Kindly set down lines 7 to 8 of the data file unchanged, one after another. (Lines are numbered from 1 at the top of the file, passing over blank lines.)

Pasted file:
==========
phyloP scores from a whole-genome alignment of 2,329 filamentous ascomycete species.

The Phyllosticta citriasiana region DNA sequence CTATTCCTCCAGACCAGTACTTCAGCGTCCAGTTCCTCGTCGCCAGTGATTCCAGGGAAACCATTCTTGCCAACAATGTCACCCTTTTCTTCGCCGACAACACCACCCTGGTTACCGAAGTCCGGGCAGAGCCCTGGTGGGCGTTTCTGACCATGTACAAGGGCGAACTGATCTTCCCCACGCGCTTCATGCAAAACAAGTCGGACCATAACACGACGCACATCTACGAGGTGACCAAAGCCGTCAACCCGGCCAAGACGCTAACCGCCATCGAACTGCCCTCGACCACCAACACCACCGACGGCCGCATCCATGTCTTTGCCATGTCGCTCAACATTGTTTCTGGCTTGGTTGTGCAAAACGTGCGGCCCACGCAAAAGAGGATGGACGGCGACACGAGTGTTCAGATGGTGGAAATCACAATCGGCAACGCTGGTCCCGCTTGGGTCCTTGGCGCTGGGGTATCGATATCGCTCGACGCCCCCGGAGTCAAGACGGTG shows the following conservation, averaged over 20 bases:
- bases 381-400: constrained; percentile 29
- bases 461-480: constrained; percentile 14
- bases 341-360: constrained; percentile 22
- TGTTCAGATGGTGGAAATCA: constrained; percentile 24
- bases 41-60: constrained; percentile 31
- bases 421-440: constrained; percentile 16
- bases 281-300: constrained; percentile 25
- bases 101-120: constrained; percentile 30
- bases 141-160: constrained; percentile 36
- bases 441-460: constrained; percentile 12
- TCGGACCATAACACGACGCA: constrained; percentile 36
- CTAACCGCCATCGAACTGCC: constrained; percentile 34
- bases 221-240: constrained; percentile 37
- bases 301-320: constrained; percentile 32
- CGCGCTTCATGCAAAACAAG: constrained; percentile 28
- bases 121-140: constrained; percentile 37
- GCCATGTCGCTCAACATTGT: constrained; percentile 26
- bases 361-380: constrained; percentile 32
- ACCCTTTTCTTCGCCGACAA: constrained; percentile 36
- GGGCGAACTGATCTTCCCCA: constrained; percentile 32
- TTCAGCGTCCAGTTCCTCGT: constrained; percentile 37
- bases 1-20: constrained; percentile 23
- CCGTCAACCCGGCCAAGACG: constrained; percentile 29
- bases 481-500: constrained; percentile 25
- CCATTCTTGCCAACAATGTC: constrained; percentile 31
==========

- bases 41-60: constrained; percentile 31
- bases 421-440: constrained; percentile 16